A report was issued as a result of the investigation, which was initiated due to “allegations of malfeasance related to the Town of Englewood,” and it looked into the period of time of Jan. 1, 2019 through Dec. 31, 2019.

The current administration was elected in August of 2020.

According to the comptroller’s office, the investigation “revealed deficiencies in internal controls and compliance from that time period.” Those deficiencies specifically were that the “town did not have sufficient internal controls over purchasing” and that the town “had deficiencies related to time records, which were the result of a lack of management oversight and the failure to follow sound business practices.”

In regard to the the internal controls deficiency, the comptroller’s office alleged that “some purchase orders were missing or issued after the purchase was made and some invoices were paid without documentation that goods had been received.”

According to the report, “sound business practices dictate that proper documentation should be on file to support all purchases and should include evidence that goods have been received or services have been rendered before invoices are paid. The failure to maintain adequate documentation increases the risks of unauthorized purchases.”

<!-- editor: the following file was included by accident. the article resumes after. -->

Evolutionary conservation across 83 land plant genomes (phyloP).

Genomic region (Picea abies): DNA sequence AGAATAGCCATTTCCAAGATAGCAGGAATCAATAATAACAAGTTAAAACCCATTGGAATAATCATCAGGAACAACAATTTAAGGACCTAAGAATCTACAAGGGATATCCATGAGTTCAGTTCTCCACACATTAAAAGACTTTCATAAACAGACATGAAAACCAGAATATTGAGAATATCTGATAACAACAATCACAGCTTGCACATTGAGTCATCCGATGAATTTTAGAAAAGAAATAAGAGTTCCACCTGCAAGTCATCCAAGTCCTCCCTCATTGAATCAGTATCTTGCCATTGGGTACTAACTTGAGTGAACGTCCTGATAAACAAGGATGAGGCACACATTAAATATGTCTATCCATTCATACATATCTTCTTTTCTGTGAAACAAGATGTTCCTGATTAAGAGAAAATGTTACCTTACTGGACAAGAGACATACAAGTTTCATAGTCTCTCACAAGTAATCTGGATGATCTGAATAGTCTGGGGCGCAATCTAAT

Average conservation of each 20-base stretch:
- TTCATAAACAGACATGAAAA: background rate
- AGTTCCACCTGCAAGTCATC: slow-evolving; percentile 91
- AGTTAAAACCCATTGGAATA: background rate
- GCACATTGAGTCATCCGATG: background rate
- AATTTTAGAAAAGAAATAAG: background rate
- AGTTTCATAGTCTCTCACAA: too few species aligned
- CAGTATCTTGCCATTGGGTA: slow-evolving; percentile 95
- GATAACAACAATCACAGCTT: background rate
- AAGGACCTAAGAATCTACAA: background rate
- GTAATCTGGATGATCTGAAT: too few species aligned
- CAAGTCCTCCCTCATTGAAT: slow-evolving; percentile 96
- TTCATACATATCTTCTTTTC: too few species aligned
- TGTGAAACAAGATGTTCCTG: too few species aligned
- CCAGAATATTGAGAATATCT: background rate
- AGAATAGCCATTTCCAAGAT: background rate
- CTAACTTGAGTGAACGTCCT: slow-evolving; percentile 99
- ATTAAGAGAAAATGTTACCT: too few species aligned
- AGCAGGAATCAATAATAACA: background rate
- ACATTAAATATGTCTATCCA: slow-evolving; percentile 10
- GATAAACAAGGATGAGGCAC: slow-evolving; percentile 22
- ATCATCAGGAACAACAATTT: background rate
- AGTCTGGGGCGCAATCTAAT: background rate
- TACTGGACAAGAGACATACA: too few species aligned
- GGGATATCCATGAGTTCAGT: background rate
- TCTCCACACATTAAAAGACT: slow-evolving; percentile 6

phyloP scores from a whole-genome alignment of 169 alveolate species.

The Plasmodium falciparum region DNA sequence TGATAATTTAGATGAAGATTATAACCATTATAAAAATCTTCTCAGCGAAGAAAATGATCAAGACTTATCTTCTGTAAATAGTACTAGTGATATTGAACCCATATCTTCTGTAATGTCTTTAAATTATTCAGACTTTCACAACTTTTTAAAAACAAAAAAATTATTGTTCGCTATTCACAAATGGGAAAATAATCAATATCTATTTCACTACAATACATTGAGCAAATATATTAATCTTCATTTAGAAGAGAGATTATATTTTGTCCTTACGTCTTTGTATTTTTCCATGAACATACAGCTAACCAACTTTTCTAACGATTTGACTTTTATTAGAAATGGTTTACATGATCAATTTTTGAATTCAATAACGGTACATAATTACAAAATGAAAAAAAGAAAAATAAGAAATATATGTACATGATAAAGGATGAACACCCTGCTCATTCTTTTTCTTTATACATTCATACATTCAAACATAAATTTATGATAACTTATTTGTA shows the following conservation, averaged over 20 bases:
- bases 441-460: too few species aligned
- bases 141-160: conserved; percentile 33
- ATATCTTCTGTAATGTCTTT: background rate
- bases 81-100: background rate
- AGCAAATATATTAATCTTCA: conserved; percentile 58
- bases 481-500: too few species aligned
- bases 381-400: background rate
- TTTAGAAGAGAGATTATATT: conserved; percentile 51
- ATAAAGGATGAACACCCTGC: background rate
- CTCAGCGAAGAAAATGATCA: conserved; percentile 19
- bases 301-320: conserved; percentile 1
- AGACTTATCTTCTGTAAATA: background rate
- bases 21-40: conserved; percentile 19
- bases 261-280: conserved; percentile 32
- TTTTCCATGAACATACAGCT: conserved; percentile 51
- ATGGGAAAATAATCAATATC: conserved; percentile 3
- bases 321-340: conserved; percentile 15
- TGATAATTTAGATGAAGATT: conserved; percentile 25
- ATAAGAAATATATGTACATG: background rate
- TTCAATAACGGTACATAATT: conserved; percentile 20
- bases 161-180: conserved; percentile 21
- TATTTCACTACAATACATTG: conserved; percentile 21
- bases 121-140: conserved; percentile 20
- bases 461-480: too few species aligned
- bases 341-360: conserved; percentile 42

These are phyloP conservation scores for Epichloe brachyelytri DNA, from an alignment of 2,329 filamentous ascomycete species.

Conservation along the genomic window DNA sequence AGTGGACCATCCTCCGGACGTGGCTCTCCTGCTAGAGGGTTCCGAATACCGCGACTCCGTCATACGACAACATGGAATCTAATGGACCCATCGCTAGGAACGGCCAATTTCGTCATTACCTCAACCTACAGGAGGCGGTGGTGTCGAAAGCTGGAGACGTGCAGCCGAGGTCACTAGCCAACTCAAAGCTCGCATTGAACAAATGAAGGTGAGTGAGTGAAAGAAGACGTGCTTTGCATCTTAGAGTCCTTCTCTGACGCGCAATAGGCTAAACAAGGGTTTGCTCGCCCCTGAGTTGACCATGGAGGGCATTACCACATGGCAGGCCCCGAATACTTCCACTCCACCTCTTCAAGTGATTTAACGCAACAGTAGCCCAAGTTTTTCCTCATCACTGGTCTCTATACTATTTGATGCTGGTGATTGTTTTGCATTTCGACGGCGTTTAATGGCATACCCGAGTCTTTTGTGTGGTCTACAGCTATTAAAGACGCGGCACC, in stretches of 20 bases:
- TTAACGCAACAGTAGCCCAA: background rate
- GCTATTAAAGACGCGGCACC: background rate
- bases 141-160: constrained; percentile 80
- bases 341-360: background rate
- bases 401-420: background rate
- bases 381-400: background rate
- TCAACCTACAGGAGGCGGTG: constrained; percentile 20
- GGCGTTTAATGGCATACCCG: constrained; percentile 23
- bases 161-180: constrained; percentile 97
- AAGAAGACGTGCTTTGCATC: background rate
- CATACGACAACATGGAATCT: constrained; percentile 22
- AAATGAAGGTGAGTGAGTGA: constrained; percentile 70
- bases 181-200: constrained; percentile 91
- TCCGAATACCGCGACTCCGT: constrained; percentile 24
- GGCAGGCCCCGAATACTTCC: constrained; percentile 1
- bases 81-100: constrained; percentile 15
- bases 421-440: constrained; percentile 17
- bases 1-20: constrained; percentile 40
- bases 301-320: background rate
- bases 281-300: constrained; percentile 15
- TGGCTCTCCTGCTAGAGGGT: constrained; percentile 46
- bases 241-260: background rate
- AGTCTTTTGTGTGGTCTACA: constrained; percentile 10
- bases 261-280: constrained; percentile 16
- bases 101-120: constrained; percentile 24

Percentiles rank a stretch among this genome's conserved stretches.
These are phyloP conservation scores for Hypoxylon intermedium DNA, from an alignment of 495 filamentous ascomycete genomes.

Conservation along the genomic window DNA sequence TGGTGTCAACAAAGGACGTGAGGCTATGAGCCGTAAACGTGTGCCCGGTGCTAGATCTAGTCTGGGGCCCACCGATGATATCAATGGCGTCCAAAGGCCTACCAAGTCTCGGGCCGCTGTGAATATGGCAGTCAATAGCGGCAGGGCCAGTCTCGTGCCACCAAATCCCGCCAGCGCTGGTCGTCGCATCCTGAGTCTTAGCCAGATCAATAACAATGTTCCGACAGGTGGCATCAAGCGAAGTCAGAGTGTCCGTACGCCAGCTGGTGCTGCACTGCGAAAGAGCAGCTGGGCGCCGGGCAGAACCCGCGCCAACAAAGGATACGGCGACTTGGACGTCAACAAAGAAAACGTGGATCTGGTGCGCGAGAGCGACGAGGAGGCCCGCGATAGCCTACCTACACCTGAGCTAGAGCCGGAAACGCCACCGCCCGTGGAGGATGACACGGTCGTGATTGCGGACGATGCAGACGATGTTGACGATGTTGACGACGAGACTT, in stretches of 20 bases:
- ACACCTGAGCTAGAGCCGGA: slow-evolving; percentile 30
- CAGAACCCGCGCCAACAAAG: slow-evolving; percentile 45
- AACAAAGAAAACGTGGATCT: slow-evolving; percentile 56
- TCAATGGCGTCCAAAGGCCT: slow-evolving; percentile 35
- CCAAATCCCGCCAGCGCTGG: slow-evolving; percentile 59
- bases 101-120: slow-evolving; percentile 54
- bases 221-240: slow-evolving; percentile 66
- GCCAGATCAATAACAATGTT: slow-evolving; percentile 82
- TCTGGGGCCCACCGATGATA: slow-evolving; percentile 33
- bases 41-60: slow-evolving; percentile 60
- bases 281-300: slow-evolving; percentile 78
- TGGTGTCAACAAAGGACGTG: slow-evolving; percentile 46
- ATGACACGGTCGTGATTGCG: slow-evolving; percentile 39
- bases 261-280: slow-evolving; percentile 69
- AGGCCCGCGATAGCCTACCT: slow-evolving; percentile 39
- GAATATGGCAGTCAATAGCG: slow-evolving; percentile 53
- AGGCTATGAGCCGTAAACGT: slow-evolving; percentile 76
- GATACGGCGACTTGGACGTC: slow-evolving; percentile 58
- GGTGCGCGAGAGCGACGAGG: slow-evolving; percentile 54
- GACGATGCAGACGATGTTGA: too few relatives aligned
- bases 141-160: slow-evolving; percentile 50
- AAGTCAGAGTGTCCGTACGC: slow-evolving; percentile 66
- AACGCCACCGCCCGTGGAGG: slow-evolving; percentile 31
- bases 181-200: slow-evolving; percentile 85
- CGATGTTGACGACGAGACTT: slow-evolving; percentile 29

On the second deficiency, in relation to time records, the comptroller’s office alleged the following oversights:

Some timecards did not reflect weekly dates, some timecards did not reflect the days’ dates, some timecards were missing; therefore, some payroll disbursements had no supporting documentation, some timecards were not signed by the employee, some timecards were not signed by someone in a supervisory role to document approval, some timecards did not reflect lunch hours taken, some timecards did not have the daily hours totaled, some timecards did not have the weekly hours totaled, some timecards reflected overtime hours in the weekly total but did not detail the number of hours per day or the day the overtime hours were worked, Some payroll reports reflected more hours were paid than the hours listed on the timecard

The report also claimed that “the town manager, who was paid hourly and reportedly received a large amount of overtime, had no one in a supervisory role approve his hours. There were instances where the town manager signed his own timecard to show accuracy for the hours presented on the timecard then approved the timecard as being reviewed and correct.”